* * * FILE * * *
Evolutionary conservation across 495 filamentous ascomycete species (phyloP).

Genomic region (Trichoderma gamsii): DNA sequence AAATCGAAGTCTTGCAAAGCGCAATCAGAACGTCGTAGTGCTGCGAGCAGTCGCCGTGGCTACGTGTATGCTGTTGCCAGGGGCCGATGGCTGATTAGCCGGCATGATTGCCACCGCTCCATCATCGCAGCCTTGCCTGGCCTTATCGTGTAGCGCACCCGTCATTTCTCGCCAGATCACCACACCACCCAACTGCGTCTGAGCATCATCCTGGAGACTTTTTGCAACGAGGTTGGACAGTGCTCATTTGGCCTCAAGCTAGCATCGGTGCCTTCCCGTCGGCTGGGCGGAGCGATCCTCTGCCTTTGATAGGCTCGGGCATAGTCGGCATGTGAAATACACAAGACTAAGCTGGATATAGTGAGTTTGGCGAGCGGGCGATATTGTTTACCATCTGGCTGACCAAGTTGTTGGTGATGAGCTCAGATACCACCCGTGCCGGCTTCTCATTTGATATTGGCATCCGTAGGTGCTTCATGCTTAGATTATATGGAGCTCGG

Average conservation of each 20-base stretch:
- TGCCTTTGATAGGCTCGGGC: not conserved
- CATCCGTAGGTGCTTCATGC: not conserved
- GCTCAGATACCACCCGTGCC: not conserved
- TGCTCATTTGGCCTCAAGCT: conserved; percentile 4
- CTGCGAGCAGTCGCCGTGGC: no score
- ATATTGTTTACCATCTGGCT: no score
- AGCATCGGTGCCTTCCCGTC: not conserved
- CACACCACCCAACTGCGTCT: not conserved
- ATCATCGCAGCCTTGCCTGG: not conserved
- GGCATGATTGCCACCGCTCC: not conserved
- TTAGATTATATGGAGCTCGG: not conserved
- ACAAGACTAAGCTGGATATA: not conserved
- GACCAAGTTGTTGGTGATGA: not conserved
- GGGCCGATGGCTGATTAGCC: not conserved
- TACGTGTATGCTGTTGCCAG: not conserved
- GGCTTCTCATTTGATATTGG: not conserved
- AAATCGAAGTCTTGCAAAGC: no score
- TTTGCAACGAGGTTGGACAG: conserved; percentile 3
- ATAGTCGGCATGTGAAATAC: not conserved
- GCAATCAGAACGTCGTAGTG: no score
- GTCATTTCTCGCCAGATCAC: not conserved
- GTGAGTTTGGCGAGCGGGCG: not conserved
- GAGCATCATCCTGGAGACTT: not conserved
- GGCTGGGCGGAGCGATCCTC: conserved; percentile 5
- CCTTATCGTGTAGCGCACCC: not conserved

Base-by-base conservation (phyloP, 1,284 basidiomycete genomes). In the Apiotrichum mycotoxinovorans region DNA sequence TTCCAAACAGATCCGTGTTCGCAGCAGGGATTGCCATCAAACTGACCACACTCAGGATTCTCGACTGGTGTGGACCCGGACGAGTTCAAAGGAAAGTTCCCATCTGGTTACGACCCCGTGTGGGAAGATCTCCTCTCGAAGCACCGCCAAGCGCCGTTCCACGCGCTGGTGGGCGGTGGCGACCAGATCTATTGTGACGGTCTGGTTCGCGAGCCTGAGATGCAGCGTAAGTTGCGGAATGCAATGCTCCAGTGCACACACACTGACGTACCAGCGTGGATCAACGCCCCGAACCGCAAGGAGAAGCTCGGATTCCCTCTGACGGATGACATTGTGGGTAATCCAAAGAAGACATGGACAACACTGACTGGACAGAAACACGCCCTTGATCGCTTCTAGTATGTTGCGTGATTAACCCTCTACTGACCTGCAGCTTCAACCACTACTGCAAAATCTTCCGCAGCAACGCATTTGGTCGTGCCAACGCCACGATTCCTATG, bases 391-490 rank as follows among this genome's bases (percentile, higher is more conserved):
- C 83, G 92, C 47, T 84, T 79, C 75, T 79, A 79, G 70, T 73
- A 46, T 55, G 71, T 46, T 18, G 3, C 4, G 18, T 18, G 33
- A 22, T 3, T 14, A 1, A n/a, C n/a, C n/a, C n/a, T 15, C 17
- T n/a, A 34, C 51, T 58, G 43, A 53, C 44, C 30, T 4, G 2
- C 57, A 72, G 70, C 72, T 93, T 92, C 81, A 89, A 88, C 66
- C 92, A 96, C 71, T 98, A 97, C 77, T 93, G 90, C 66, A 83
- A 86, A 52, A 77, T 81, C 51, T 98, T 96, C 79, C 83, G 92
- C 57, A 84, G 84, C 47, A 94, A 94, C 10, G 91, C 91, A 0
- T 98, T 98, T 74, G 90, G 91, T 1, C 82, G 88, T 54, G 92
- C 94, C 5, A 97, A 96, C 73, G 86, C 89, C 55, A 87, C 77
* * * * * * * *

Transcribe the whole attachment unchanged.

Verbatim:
Evolutionary conservation across 495 filamentous ascomycete species (phyloP).

Genomic region (Trichoderma gamsii): DNA sequence AAATCGAAGTCTTGCAAAGCGCAATCAGAACGTCGTAGTGCTGCGAGCAGTCGCCGTGGCTACGTGTATGCTGTTGCCAGGGGCCGATGGCTGATTAGCCGGCATGATTGCCACCGCTCCATCATCGCAGCCTTGCCTGGCCTTATCGTGTAGCGCACCCGTCATTTCTCGCCAGATCACCACACCACCCAACTGCGTCTGAGCATCATCCTGGAGACTTTTTGCAACGAGGTTGGACAGTGCTCATTTGGCCTCAAGCTAGCATCGGTGCCTTCCCGTCGGCTGGGCGGAGCGATCCTCTGCCTTTGATAGGCTCGGGCATAGTCGGCATGTGAAATACACAAGACTAAGCTGGATATAGTGAGTTTGGCGAGCGGGCGATATTGTTTACCATCTGGCTGACCAAGTTGTTGGTGATGAGCTCAGATACCACCCGTGCCGGCTTCTCATTTGATATTGGCATCCGTAGGTGCTTCATGCTTAGATTATATGGAGCTCGG

Average conservation of each 20-base stretch:
- TGCCTTTGATAGGCTCGGGC: not conserved
- CATCCGTAGGTGCTTCATGC: not conserved
- GCTCAGATACCACCCGTGCC: not conserved
- TGCTCATTTGGCCTCAAGCT: conserved; percentile 4
- CTGCGAGCAGTCGCCGTGGC: no score
- ATATTGTTTACCATCTGGCT: no score
- AGCATCGGTGCCTTCCCGTC: not conserved
- CACACCACCCAACTGCGTCT: not conserved
- ATCATCGCAGCCTTGCCTGG: not conserved
- GGCATGATTGCCACCGCTCC: not conserved
- TTAGATTATATGGAGCTCGG: not conserved
- ACAAGACTAAGCTGGATATA: not conserved
- GACCAAGTTGTTGGTGATGA: not conserved
- GGGCCGATGGCTGATTAGCC: not conserved
- TACGTGTATGCTGTTGCCAG: not conserved
- GGCTTCTCATTTGATATTGG: not conserved
- AAATCGAAGTCTTGCAAAGC: no score
- TTTGCAACGAGGTTGGACAG: conserved; percentile 3
- ATAGTCGGCATGTGAAATAC: not conserved
- GCAATCAGAACGTCGTAGTG: no score
- GTCATTTCTCGCCAGATCAC: not conserved
- GTGAGTTTGGCGAGCGGGCG: not conserved
- GAGCATCATCCTGGAGACTT: not conserved
- GGCTGGGCGGAGCGATCCTC: conserved; percentile 5
- CCTTATCGTGTAGCGCACCC: not conserved

Base-by-base conservation (phyloP, 1,284 basidiomycete genomes). In the Apiotrichum mycotoxinovorans region DNA sequence TTCCAAACAGATCCGTGTTCGCAGCAGGGATTGCCATCAAACTGACCACACTCAGGATTCTCGACTGGTGTGGACCCGGACGAGTTCAAAGGAAAGTTCCCATCTGGTTACGACCCCGTGTGGGAAGATCTCCTCTCGAAGCACCGCCAAGCGCCGTTCCACGCGCTGGTGGGCGGTGGCGACCAGATCTATTGTGACGGTCTGGTTCGCGAGCCTGAGATGCAGCGTAAGTTGCGGAATGCAATGCTCCAGTGCACACACACTGACGTACCAGCGTGGATCAACGCCCCGAACCGCAAGGAGAAGCTCGGATTCCCTCTGACGGATGACATTGTGGGTAATCCAAAGAAGACATGGACAACACTGACTGGACAGAAACACGCCCTTGATCGCTTCTAGTATGTTGCGTGATTAACCCTCTACTGACCTGCAGCTTCAACCACTACTGCAAAATCTTCCGCAGCAACGCATTTGGTCGTGCCAACGCCACGATTCCTATG, bases 391-490 rank as follows among this genome's bases (percentile, higher is more conserved):
- C 83, G 92, C 47, T 84, T 79, C 75, T 79, A 79, G 70, T 73
- A 46, T 55, G 71, T 46, T 18, G 3, C 4, G 18, T 18, G 33
- A 22, T 3, T 14, A 1, A n/a, C n/a, C n/a, C n/a, T 15, C 17
- T n/a, A 34, C 51, T 58, G 43, A 53, C 44, C 30, T 4, G 2
- C 57, A 72, G 70, C 72, T 93, T 92, C 81, A 89, A 88, C 66
- C 92, A 96, C 71, T 98, A 97, C 77, T 93, G 90, C 66, A 83
- A 86, A 52, A 77, T 81, C 51, T 98, T 96, C 79, C 83, G 92
- C 57, A 84, G 84, C 47, A 94, A 94, C 10, G 91, C 91, A 0
- T 98, T 98, T 74, G 90, G 91, T 1, C 82, G 88, T 54, G 92
- C 94, C 5, A 97, A 96, C 73, G 86, C 89, C 55, A 87, C 77